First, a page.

State Farm Fire & Cas. Co. v Jewsbury, 2019 NY Slip Op 01247 (2d Dept. 2019)
This involves the unsuccessful argument that Civil Court actions block Supreme Court declaratory judgment actions. The Appellate Divisions have never ruled in favor of the providers under a CPLR 3211(a)(4) dismissal theory. If that was the holding, I would not really care much about this.
But – we finally have clarity regarding the ability of an insurance carrier to seek declaratory judgment relief in Civil Court. The answer was what we all knew it was after Fresh Acupuncture, but later confused due to Countrywide. A well reasoned decision.
“After State Farm received and failed to pay first-party beneficiary claims submitted by Parisien, Parisien commenced two actions in the Civil Court of the City of New York for payment (see Insurance Law § 5106). While those actions were pending, State Farm commenced this action in the Supreme Court, Kings County. State Farm seeks a judgment declaring that it is not required to pay any claims related to the accident on the policy it issued.”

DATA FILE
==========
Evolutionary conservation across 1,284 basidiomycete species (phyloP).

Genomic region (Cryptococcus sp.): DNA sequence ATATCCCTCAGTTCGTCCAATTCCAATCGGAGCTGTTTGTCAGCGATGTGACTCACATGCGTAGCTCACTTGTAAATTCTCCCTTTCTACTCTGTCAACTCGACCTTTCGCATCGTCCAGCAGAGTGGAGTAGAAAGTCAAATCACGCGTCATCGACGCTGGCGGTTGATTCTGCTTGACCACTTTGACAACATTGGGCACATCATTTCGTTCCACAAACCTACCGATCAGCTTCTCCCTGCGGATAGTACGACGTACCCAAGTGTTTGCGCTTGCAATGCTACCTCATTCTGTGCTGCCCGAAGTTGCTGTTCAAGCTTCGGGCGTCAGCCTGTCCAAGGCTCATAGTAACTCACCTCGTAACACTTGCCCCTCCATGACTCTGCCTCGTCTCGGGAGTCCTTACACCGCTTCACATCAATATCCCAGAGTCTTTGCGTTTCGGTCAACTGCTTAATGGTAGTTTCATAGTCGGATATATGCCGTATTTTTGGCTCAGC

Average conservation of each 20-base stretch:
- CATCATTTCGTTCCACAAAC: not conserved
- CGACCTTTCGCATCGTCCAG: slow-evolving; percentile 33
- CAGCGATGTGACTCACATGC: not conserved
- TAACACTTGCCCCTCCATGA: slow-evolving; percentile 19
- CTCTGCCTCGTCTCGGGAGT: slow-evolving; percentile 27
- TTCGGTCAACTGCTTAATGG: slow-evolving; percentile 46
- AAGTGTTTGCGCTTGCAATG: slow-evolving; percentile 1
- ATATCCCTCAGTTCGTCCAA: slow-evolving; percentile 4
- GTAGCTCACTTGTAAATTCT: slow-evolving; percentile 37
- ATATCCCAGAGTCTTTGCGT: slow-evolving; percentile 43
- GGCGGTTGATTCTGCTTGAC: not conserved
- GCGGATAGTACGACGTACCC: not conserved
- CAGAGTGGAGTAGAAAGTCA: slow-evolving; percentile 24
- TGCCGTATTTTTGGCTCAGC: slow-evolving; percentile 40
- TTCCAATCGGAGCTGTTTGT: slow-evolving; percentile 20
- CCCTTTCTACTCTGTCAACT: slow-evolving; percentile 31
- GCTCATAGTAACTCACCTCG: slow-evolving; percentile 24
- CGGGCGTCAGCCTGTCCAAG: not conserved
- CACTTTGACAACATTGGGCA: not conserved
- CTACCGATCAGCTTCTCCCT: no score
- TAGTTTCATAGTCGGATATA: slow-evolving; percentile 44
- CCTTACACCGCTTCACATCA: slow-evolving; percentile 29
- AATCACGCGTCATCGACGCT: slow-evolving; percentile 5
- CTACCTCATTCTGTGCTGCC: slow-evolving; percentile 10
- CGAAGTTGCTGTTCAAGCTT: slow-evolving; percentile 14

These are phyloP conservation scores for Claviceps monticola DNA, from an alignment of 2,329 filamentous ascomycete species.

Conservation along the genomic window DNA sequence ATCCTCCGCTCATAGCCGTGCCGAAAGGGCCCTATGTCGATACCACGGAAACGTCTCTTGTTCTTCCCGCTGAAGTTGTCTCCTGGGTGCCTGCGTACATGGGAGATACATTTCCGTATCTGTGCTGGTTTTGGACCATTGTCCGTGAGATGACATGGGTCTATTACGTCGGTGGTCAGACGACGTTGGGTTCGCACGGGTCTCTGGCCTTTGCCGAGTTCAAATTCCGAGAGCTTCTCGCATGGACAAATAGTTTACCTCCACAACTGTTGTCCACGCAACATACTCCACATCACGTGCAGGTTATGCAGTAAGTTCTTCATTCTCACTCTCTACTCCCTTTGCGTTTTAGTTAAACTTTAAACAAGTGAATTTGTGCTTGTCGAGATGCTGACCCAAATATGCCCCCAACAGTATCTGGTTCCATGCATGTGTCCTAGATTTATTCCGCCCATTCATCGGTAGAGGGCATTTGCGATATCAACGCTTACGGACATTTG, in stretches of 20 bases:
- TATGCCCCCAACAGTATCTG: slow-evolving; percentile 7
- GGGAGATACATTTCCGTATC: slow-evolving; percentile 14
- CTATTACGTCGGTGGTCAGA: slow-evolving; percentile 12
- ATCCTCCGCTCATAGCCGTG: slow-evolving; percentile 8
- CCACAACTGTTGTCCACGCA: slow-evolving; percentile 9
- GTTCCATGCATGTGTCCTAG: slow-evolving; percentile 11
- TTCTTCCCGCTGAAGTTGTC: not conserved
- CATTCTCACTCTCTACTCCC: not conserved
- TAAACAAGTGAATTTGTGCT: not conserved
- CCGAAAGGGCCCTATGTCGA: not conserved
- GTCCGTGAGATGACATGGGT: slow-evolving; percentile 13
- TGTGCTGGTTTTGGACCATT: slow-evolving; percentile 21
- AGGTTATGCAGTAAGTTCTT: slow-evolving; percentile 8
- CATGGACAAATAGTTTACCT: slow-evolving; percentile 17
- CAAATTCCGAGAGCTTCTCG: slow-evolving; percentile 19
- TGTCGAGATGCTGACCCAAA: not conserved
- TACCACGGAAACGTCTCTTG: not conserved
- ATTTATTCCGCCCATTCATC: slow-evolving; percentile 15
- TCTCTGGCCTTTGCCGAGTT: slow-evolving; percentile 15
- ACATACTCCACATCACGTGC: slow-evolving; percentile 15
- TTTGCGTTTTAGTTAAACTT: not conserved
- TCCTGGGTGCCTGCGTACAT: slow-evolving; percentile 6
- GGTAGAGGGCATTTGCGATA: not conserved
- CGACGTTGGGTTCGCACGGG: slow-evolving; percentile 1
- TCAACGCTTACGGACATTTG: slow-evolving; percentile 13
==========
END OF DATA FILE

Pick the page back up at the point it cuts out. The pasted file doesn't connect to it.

” The Supreme Court improvidently exercised its discretion in granting that branch of Parisien’s motion which was pursuant to CPLR 3211(a)(4) to dismiss the complaint insofar as asserted against him. A declaratory judgment resolving the issue of State Farm’s obligation to pay any claims on the policy with respect to the accident, and naming all providers who may seek reimbursement under the policy, would further the interest of judicial economy. Indeed, the Civil Court may not issue the declaratory relief State Farm seeks in this action (see Fresh Acupuncture, P.C. v Interboro Ins. Co., 56 Misc 3d 98, 100 [App Term, 2d Dept, 2d, 11th & 13th Jud Dists]; cf. CPLR 3001; Insurance Law § 3420[a]; Mazzei v Kyriacou, 139 AD3d 823, 824), and the other providers who may seek no-fault reimbursements relating to that collision are not parties to the two actions pending in the Civil Court. “